“I Will Make You Mine” also has light touches of humor that work well in the film. Rachel friend’s Amy provides some comic relief. And there’s a scene at the funeral where Goh performs an original song and he shows some of his social awkwardness. After getting some microphone audio feedback, he announces that he wrote the song for his uncle who died. (Not a good idea to say that at a funeral for someone else.)

Goh also says that he ended up selling the song to a pharmaceutical company, so if it sounds like a familiar ad, that’s why. The way this scene is written is realistically funny, because it shows the reality that many aspiring rock stars often have to pay their bills by writing jingles or selling their songs for corporate advertising. Speaking of music, the big showpiece song is “I Will Make You Mine,” the title track of Yea-Ming and the Rumour’s 2016 album, which Yea-Ming performs at the end of the film. Goh, who composed the film’s musical score, also does a very good with the original music in the film.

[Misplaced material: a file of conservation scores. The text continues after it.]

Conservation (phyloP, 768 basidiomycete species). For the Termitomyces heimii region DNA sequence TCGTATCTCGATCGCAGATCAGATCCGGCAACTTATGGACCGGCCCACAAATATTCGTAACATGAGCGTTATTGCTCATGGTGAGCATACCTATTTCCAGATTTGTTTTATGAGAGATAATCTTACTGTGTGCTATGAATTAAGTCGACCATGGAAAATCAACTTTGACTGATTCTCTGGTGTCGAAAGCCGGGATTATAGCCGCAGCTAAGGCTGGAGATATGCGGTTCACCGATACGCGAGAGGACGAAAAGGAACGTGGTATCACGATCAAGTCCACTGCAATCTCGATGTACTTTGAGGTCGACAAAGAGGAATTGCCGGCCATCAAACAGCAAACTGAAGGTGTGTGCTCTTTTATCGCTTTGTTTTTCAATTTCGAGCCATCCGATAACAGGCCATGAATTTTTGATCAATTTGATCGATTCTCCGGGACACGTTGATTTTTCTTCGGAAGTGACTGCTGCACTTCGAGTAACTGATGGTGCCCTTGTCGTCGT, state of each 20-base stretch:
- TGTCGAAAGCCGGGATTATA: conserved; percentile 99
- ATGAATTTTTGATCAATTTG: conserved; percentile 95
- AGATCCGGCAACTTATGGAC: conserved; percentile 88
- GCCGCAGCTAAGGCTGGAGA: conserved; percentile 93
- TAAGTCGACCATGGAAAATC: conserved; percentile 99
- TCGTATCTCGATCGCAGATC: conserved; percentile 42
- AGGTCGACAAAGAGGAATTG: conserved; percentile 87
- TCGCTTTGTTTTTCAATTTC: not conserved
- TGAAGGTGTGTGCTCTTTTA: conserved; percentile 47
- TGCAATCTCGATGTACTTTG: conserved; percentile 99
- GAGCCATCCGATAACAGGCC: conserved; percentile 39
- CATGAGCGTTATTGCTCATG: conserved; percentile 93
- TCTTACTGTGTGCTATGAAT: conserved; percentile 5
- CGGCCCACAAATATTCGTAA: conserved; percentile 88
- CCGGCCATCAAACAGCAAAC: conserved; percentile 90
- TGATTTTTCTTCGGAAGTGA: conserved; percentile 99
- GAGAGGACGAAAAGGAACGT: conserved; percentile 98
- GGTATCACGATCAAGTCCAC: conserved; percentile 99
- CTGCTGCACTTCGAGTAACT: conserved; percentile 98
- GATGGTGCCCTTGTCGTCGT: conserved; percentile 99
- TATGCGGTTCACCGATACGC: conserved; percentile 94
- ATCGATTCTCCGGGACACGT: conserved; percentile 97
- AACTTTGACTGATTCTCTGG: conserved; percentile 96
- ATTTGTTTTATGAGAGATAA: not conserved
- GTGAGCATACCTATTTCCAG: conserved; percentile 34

For anyone who saw “Surrogate Valentine” or “Daylight Savings,” watching “I Will Make You Mine” is a great way to catch up with these appealing characters, but from a fresh new perspective. And for anyone who hasn’t seen the previous two movies, “I Will Make You Mine” is a charming introduction to these characters and an enjoyable way to experience their world. Whether or not another movie is made with these characters, Lynn Chen is undoubtedly a talented filmmaker to watch and it will be interesting to see what she does next.

Gravitas Ventures released “I Will Make You Mine” on digital and VOD on May 26, 2020.